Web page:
Contech, fintech firm aims for stock market listing in 2023
Rome was not built in a day. Neither was the success of Builk, the Thai startup.
Now in its eleventh year, Builk is older than most other Thai startups, and the co-founder and Chief Executive of Builk One Group, Patai Padungtin, says the firm still has a long path ahead. But it is set to build an empire in further firm steps.
Patai says the past eleven years can be likened to groundbreaking in the construction process. Builk has spent those years preparing its site before the start of construction. Poised to leap forward, it is now focused on construction technology (contech) and financial technology (fintech) for business growth.
Looking back, Patai says Builk began transforming itself from a small- and medium-sized enterprise (SME) into a startup in 2009. He recalls that he embraced the transformation upon seeing opportunities on the internet. He felt that staying on as an SME – although profitable – would not promise any significant growth.
Thailand had hardly heard of the word “startup” in 2009, but in that year, Builk set off down the startup path and established Builk Asia in preparation for its planned entry into the Asian market. In 2010, it launched a free construction software program without any clear idea of how to generate revenue (at that time, builk.com’s business model had yet to materialize). In its first days, Builk had just a few employees. Now, it has a staff of 110 people.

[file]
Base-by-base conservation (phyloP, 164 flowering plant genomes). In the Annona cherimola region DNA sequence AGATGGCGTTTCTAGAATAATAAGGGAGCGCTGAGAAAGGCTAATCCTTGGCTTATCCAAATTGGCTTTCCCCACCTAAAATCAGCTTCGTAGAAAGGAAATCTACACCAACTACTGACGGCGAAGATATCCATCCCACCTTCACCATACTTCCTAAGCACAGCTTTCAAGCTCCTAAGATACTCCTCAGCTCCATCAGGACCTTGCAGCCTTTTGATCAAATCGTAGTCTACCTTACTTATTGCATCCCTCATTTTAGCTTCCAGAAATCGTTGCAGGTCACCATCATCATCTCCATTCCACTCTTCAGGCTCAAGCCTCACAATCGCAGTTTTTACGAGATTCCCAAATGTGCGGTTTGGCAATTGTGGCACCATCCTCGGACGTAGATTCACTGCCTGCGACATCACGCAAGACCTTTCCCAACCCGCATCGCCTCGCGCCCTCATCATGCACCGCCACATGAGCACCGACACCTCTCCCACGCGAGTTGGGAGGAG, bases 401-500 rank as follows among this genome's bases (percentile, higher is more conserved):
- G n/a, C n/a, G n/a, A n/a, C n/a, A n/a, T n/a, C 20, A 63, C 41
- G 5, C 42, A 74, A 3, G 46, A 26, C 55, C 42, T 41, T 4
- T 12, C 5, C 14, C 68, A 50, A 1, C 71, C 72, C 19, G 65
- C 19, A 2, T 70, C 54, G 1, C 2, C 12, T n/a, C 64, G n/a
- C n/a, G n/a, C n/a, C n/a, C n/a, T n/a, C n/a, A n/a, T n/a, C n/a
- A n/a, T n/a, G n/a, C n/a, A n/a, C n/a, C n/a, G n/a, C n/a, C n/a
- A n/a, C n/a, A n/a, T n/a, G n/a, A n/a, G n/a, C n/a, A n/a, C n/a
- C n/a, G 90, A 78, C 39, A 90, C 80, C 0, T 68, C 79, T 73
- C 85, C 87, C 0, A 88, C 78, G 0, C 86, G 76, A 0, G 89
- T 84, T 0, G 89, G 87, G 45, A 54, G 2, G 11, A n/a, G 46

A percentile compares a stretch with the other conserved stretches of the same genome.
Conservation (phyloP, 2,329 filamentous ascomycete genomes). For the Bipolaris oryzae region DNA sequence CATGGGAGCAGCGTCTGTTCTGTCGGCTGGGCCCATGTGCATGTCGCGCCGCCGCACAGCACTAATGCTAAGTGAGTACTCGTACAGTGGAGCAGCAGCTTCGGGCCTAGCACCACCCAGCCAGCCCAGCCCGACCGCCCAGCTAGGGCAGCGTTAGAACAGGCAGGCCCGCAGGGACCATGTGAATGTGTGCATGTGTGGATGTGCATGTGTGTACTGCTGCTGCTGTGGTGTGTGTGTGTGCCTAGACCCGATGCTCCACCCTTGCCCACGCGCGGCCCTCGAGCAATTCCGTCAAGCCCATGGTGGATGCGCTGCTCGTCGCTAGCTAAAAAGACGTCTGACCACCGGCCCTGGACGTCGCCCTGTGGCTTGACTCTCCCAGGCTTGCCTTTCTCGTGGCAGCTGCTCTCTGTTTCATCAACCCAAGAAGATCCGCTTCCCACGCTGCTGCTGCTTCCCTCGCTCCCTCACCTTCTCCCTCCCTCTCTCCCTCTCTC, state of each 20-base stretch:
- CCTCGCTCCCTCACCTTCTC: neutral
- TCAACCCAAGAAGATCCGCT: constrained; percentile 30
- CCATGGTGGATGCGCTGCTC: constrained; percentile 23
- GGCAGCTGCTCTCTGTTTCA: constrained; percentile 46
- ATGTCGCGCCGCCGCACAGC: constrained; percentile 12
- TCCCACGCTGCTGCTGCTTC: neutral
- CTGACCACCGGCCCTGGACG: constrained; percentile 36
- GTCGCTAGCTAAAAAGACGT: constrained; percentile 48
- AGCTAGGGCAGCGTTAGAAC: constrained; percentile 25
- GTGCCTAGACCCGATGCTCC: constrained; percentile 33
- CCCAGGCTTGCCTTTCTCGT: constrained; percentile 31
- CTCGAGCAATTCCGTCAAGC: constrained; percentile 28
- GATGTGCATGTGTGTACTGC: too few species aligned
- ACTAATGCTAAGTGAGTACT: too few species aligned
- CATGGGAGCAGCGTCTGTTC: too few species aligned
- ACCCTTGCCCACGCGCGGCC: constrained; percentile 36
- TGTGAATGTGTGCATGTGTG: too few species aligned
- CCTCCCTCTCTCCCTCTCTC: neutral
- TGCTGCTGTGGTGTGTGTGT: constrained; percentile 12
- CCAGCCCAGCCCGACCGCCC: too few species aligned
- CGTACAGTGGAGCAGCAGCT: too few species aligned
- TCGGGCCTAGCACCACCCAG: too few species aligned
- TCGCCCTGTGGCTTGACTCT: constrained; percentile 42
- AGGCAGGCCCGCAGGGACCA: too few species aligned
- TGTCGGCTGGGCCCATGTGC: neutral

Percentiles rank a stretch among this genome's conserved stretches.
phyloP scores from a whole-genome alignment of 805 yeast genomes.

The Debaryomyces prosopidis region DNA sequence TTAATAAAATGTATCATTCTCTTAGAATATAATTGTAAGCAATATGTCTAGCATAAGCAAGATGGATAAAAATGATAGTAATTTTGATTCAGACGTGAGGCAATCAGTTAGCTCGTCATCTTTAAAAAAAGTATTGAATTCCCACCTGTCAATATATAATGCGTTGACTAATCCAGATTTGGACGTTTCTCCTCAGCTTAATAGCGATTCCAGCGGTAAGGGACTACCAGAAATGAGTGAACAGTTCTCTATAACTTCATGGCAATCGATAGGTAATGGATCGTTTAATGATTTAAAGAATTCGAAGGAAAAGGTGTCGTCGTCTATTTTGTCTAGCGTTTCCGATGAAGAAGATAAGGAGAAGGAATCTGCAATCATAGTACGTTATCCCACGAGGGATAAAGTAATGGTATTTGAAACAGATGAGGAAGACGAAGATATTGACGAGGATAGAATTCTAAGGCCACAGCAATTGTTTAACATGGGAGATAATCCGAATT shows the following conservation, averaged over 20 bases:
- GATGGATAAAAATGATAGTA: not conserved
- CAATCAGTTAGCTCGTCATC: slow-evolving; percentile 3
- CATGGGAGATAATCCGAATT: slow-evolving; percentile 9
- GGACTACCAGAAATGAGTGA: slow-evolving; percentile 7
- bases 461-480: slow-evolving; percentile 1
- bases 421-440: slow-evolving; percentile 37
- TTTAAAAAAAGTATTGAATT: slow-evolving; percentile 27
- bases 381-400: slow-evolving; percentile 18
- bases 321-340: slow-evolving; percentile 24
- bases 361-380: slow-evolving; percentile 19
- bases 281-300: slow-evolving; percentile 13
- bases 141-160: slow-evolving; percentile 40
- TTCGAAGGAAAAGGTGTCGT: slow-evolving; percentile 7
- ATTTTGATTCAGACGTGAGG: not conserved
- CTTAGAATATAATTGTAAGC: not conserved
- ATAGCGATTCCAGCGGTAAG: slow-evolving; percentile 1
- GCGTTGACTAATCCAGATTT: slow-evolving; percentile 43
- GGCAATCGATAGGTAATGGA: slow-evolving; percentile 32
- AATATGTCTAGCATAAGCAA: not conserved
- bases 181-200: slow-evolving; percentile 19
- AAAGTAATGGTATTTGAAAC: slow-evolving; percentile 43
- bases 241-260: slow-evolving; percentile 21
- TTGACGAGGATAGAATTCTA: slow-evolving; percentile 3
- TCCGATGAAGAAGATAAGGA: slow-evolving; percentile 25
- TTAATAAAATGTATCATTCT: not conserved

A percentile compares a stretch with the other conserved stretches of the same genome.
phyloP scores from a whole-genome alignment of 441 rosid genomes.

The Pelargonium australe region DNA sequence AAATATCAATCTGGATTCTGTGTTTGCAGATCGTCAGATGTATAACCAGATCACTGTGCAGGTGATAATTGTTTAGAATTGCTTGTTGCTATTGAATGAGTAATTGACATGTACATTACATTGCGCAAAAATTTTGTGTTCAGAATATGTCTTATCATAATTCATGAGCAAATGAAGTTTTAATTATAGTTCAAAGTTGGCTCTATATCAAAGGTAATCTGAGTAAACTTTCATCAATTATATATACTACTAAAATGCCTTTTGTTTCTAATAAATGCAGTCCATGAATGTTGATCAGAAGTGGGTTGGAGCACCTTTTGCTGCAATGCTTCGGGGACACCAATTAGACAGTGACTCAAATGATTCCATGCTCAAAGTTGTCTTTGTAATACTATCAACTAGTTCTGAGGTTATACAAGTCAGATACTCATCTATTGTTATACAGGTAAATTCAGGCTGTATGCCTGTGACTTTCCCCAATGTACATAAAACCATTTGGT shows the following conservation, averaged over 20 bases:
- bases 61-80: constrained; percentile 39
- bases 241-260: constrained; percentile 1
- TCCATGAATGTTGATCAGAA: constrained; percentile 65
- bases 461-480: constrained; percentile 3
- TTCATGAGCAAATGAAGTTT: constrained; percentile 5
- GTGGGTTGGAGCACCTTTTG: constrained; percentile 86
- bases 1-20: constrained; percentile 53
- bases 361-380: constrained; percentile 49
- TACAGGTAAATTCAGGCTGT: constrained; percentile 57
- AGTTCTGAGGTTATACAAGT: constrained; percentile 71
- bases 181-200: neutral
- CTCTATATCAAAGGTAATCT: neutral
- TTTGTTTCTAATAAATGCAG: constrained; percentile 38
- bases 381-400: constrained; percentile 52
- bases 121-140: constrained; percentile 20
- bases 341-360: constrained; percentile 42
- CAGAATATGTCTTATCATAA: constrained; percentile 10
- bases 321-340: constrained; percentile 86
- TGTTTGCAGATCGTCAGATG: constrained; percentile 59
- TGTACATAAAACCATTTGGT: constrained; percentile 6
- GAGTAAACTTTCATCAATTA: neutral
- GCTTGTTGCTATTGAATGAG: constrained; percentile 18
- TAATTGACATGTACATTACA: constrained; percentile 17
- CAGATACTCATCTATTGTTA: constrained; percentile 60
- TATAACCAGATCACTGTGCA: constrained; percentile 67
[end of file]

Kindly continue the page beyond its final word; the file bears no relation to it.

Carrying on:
The company is well used to going through ups and downs. Its latest crisis came in the form of the COVID-19 pandemic, from which it learnt two big lessons.
First, its business cannot go ahead simply by spending the money it has raised from investors, the way many startups do. The landscape changed after investors discovered that the estimated value of several startups and their businesses was inflated, amid lingering dreams that they would become unicorns. Today, the world is more realistic about what will sustain a startup. Growth is important to a business, but so is sustainability. Patai emphasizes that a business should be scalable, repeatable, and profitable. These principles represent the goal of Builk’s development.
“We have yearned for scalability and repeatability over the past eleven years. Over that period, we have raised funds and – like most startups – have sustained some losses,” Patai says.